Sagan beats Cancellara for first Tour de France win.

Pete takes first in France.

The Pete Sagan Traveling Roadshow finally hit France after playing to packed crowds at the Tour of California (5 stage wins) and Tour de Suisse (4 stage wins.)

On the devastating uphill finish into Seraing, Sagan jumped onto Fabian Cacellara’s wheel when the Swiss champion attacked with 1.5 kilometers to go. The two powered clear with only Edvald Boassen Hagen (Sky) bridging up. Then Sagan, all of 22 years old and riding his first Tour, sprinted away from Monsieur Prologue for a commanding win. You can’t beat Pete!

It was Frenchman Sylvain Chavanel — who put in an impressive third place in the prologue — who dumped the gasoline on the favorites and lit the match. He attacked at the base of the final climb but was shut down by Michael Albasini (Orica-GreenEdge). Then Cancellara did his warrior routine, creating an instant gap and only the attentive Sagan immediately responded.

Cancellara kept his maillot jaune — which was good news for the embattled RadioShack Nissan Trek team — but it was Sagan’s showcase. The Slovakian man-child looks like he could jump off his bike and play two hours of pro soccer and lift weights for a few hours. Fourth in Milan San Remo, 5th in Flanders, 3rd in Amstel and that’s together with his nine stage haul from California and Switzerland. It’s his first Tour win and given the versatility of his skills, who’d bet against him for a second win in this Tour?

I’m very happy that I have won,” Sagan said, who did a muscle man routine with his arms as he crossed the line. “After the Tour de Suisse I returned home to recover a bit. I talked with my friends about what I would do if I won and that was it.” He’s the youngest stage winner in the Tour since Lance Armstrong who was 21 when he took his victory in Verdun in 1993. (Funny how Armstrong’s name keeps coming up — yesterday is was the reminder that Cancellara had beaten the Texan in the Liege prologue back in 2004.)

While he might be young, Sagan knows exactly where he needs to be and what wheel that dictates. “When Chavanel attacked I realized I had to follow him,” Sagan said. “Then I ended up on the wheel of Cancellara. Before the day’s stage I spoke with my team manager and we said that Fabian Cancellara was the right person to follow. He is in very good condition right now,” Sagan said. “I’m sorry for Fabian that I didn’t take a pull but he was very strong.”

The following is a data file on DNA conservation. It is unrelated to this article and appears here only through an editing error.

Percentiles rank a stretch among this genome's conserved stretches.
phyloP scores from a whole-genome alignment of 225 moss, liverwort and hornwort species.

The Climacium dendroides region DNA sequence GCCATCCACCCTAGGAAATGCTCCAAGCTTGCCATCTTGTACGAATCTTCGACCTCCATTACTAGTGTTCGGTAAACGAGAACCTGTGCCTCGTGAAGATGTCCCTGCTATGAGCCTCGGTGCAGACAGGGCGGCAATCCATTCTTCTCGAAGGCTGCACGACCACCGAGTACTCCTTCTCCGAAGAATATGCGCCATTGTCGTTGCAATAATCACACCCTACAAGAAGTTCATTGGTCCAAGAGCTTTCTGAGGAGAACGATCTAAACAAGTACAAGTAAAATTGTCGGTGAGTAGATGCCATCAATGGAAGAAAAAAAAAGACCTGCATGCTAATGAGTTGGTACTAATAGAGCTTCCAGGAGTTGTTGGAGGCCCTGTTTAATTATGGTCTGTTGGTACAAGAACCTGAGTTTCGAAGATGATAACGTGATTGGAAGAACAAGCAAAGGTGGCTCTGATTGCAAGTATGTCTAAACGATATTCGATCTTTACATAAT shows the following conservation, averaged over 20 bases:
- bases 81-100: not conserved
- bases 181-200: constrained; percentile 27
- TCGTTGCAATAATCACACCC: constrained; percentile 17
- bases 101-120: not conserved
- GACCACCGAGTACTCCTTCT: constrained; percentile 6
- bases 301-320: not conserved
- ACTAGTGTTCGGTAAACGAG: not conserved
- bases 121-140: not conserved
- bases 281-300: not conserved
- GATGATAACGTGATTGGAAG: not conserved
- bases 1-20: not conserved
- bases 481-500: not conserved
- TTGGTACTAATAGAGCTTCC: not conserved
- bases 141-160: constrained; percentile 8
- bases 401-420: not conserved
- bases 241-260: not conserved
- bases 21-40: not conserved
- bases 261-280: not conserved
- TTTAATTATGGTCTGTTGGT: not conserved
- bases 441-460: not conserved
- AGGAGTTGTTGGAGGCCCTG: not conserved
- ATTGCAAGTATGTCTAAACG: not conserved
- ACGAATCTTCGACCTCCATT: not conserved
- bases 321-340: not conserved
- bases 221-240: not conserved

The Belgian stage and in particular the finish was scripted for the talents of Philippe Gilbert (BMC Racing). Last year’s all-universe was game but just missed the cut, settling for fourth in the City of Iron.  Alejandro “Nothing Wrong” Valverde (Movistar) also stuck his head into the stage with a 6th place.

Showing that the prologue wake-up call was effective, Robert Gesink (Rabobank) and Jurgen Van Den Broeck (Lotto-Belisol) put in strong rides and made the top 11. Mr Wiggins, Evans and Nibali were all at the front and rolled in together. Cross that stage off their list, home safe and sound, no time lost.

While Liquigas is on the winner board, Omega Pharma QuickStep is having mechanical problems. In the prologue Tony Martin was forced to switch bikes and today he punctured and crashed. Levi Leipheimer’s bike also needed adjustment and he had to pull off for work on his seat height. However, the good news is that Sylvain Chavanel is flying.

Tomorrow’s stage in Tournai is tailor-made for the pure sprinters like Cavendish, Tyler Farrar, André Greipel and Marcus Kittel. The profile is flat and flatter with a straight shot to the line down Boulevard Bara. It’s not the ideal set-up for Sagan but he’s proved again and again he can win on most any course. He is, as they now call him, the Fastvakian.

 

 

 

 

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  • Jaynie

    Sagan looks a little like nicholas cage, right?